Some stocks are best avoided. It hits us in the gut when we see fellow investors suffer a loss. For example, we sympathize with anyone who was caught holding Oil States International, Inc. (NYSE:OIS) during the five years that saw its share price drop a whopping 77%. And some of the more recent buyers are probably worried, too, with the stock falling 50% in the last year. The silver lining is that the stock is up 2.9% in about a week.
Given that Oil States International didn't make a profit in the last twelve months, we'll focus on revenue growth to form a quick view of its business development. Generally speaking, companies without profits are expected to grow revenue every year, and at a good clip. That's because it's hard to be confident a company will be sustainable if revenue growth is negligible, and it never makes a profit.
Over half a decade Oil States International reduced its trailing twelve month revenue by 16% for each year. That's definitely a weaker result than most pre-profit companies report. So it's not that strange that the share price dropped 25% per year in that period. We don't think this is a particularly promising picture. Of course, the poor performance could mean the market has been too severe selling down. That can happen.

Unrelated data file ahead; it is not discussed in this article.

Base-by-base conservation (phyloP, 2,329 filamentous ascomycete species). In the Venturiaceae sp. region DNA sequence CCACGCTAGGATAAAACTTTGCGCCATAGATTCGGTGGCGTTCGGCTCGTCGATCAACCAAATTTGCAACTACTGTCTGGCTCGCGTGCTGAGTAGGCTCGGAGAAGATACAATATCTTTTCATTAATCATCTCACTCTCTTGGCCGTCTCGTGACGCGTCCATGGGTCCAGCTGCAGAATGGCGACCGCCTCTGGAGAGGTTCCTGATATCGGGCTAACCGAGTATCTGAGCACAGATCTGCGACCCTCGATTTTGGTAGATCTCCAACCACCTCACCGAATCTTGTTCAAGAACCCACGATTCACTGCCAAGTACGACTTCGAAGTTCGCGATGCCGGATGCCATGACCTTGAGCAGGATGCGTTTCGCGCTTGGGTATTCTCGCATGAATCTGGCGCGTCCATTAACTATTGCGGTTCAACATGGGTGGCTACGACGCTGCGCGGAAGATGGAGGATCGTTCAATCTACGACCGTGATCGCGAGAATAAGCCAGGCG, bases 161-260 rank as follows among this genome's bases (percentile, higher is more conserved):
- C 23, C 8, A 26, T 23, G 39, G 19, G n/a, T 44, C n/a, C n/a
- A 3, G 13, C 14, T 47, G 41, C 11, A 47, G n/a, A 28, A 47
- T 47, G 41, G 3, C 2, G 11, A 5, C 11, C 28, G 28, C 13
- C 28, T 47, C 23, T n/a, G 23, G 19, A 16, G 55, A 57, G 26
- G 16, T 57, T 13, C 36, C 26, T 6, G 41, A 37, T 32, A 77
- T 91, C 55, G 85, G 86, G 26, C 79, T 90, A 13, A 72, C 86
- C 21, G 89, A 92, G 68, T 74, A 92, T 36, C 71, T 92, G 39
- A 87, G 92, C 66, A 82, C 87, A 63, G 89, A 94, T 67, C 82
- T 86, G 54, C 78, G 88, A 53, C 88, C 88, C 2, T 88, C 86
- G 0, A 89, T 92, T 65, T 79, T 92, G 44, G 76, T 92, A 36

You can see how earnings and revenue have changed over time in the image below (click on the chart to see the exact values).
Oil States International is well known by investors, and plenty of clever analysts have tried to predict the future profit levels. So we recommend checking out this free report showing consensus forecasts
A Different Perspective
Investors in Oil States International had a tough year, with a total loss of 50%, against a market gain of about 10%. Even the share prices of good stocks drop sometimes, but we want to see improvements in the fundamental metrics of a business, before getting too interested. Regrettably, last year's performance caps off a bad run, with the shareholders facing a total loss of 25% per year over five years. We realise that Buffett has said investors should 'buy when there is blood on the streets', but we caution that investors should first be sure they are buying a high quality businesses. If you would like to research Oil States International in more detail then you might want to take a look at whether insiders have been buying or selling shares in the company.
Of course Oil States International may not be the best stock to buy. So you may wish to see this free collection of growth stocks.
Please note, the market returns quoted in this article reflect the market weighted average returns of stocks that currently trade on US exchanges.
We aim to bring you long-term focused research analysis driven by fundamental data. Note that our analysis may not factor in the latest price-sensitive company announcements or qualitative material.
If you spot an error that warrants correction, please contact the editor at firstname.lastname@example.org. This article by Simply Wall St is general in nature. It does not constitute a recommendation to buy or sell any stock, and does not take account of your objectives, or your financial situation. Simply Wall St has no position in the stocks mentioned. Thank you for reading.